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Ann Arbor And Improvements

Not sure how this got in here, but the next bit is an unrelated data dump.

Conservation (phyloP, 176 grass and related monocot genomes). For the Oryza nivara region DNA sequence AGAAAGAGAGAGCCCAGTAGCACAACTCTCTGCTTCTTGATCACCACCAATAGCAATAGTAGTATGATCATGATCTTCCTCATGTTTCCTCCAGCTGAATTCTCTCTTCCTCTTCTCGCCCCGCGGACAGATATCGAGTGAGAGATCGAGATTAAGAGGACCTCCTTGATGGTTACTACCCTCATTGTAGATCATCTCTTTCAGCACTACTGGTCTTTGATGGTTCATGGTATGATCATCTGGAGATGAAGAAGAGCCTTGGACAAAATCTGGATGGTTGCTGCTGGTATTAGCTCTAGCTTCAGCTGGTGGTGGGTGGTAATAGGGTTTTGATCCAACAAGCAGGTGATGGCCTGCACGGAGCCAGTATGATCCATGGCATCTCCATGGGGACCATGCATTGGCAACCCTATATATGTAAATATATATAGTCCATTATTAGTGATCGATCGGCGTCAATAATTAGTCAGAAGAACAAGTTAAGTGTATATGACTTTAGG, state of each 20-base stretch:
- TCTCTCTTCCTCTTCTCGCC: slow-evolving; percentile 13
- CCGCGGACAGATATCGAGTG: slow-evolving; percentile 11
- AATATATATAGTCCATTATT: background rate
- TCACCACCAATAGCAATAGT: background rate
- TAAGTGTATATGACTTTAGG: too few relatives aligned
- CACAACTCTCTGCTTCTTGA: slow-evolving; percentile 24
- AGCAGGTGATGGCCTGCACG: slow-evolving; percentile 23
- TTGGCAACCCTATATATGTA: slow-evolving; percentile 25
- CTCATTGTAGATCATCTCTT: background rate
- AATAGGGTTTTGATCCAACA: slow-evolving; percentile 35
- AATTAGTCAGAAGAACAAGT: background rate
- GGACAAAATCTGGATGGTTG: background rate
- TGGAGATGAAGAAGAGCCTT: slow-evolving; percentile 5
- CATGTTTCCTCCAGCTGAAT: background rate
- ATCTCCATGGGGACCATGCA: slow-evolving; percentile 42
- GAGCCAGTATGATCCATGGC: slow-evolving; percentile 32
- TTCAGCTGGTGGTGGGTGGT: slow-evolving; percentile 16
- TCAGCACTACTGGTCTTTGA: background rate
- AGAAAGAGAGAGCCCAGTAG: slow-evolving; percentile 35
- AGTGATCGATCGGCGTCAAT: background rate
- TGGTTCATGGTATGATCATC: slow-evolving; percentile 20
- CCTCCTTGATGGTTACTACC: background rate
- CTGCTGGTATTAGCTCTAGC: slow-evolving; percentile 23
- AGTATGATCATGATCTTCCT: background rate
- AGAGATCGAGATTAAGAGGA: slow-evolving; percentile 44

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for educational advantages, for pleasan drives, for refined and cultivated society and beautiful women, our city íb unsur passed in the State ; and can you, then teil your readers why such an old, rotten tumble down, patched and broken fenc is permitted to surround the Court Hous square, to notisfy strangers and traveler of the spirit of public improvement ex isting in our city? The Supervisors say that the city would be benefited by a now fence and should build it, while tho City Fathers " don't propose" to improve county property. Therefore the fence stands, an eye-sore to all and a monument of public enterprise. In looking over The Independent of July 30th, my attention was drawn by the title, " The Declining Towns of New England." Eemembering that but a few weeks since you published statistics showing that within the past four years the population of thia city had decreased over 600, I thought that perhaps there might be something of value to us, some reason given which would also account for the decline here, and some suggestions for a recovery. I was not disappointed. The writer says : "Another cause contributing to such decline is a lach of public spirit in many towns. Many of these declining towns are exceedimgly beautiful in their scenery, unsurpassed by any of the far famed towns of Berkshire County. Stockbridge it8elf is not naturally more varied and beautiful in its landscape than many of the grand old towns of Connenticut. What, then, ha made this town so great a resortfor nummer home, and attracted permanent resident from distant place ? The answer to this question may present practical suggestioas to other country towns. The efforts of a sooiety for village improvment called ' The Laurel Hill Association,' organized about twënty years ago, have transformed Stockbridge into one of the most inviting towns in Massachusetts, and hag thus added greatly to its wealth. The Laurel Hill Association was originated by a lady who now enjoys there tne rich fruits of her taste and efficiency. In order to inaugúrate a kindred movement in Connecticut, I published the details of the Stockbridge plan, showing that it had been of great pecuniary benefit to the town, increasing the market value of every house, buitding lot and fiirm. The shade-trees now found in profusión in every street, the park and country enclosed with iron fences, the fine hedges around both public and private grounds, with other improvements, teil why the hotels are thronged with summer guests. Only men of affiuence come so far from the city to erect their country mansions. " Some three years since I commended this sketch to two young ladies in New Milford, Connecticut. The result of the movement which they instituted makes it a worthy example for general imitation. They carefully studied the Stockbridge plan. A village improvement assooiation was formed. At the outset the fee of menibership was fixed at five dollars. Afterward, to make the association acjessible to all, it was reduced to one dollar. The ladies held a fair for the benefit of tho association, which netted nearly f700. The amount secured from member's fees and subscriptions was $ 1 ,692. The resilents along the mam street in the center ill volunteered to pay an assessment of f 1.50 per foot front, which yielded $4,L37. The total amount reoeived to this iate is $6,521.82. Besides this private parties have expended about $2,500 for itreet lamps, walks, and other improvenents. With these funds New Milford itreet has been completely transformed. [n place of a little dirty stream or in a Irought an unseemly line of mud, a caaacious egg-shaped brick sewer has been built, with a thousand feet of lateral pipes and twenty-four sand-wells and basins with iron grating. Fifteen thousind feet of cobble gutter have been completed. The ' green,' formerly uneven, without fence, crossed by loaded wagons, tnd cut up by ruts, has been graded, conjrete sidewalks made, and the whole enslosed with a tetuporary fence. With the improvements already completed, and ethers planned, the three acres of the ong parallelogram here enclosed will make one of the finest parks which any Connecticut town can show. The influvn.ce of these improvements is already feit in ittractmg wealth and culture from abroad tnd enhancing the value of property at home. " A village improvement association Like that at New Milford might be easily formed iu scores of towns. Such an asjociation has recently been formed in Thomaston, Connecticut, and several thousand dollars have been raised and pended in beautifying that village. O. her towns are now moving in the same iirection. The people are everywhere ready for tlie worfc, if only sorne suitable person in '.ach community would start the movement and erganue an association." Here is one of the causes of decline given and a successf ui working plan furnished. The ladies of this city have been noted for their enterprise and energy in the advancement of other worthy objects, and is it not possible that they will consider this matter as entitled to a share of their efforts ? It is not only a laudable object, but one in which all are largely pecuniarily interested, and they would be aided by all persons, for every one sees that the time has come when property owners must either do something to attract people here, or the the depreciation of property may involve them in serious results. The fact stares us in the face that this city is declining, however unwilling we may be to admit it, and it becomes the duty and interest of every property owner, man and woman, to endeavor to devise some means by which the placo will become more attractive and its population and business increased. Again I ask, why is such an old rotten, tumble down, patched and broken fence permitted to surround the Court House square ? And can nothing be done to make a better one ?